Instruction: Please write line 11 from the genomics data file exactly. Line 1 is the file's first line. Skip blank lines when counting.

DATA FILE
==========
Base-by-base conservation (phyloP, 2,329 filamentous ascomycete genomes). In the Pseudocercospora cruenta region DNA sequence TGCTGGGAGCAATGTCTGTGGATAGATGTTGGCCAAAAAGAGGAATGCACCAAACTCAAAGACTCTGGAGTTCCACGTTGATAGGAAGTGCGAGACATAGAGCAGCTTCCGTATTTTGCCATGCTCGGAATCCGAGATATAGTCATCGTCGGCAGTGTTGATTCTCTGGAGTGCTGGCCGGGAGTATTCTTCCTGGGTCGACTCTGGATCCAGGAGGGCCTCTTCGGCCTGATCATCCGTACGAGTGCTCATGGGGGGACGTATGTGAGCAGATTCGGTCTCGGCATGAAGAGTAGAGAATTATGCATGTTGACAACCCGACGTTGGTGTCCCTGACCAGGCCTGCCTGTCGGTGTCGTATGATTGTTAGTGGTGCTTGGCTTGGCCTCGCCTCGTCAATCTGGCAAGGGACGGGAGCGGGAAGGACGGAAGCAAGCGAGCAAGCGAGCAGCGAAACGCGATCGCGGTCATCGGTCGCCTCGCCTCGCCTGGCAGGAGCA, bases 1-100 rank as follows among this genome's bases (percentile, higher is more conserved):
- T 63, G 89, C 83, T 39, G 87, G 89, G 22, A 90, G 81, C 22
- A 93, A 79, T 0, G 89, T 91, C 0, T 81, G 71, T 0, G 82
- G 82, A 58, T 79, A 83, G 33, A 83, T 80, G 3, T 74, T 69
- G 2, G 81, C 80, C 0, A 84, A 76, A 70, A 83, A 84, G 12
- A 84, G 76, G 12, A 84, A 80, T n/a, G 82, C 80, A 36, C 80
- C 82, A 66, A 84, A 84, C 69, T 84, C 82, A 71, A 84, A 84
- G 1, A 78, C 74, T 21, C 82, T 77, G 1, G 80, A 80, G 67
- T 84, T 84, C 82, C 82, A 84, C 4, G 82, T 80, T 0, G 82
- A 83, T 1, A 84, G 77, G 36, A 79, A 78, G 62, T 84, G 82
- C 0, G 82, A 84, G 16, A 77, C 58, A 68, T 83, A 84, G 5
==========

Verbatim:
- C 0, G 82, A 84, G 16, A 77, C 58, A 68, T 83, A 84, G 5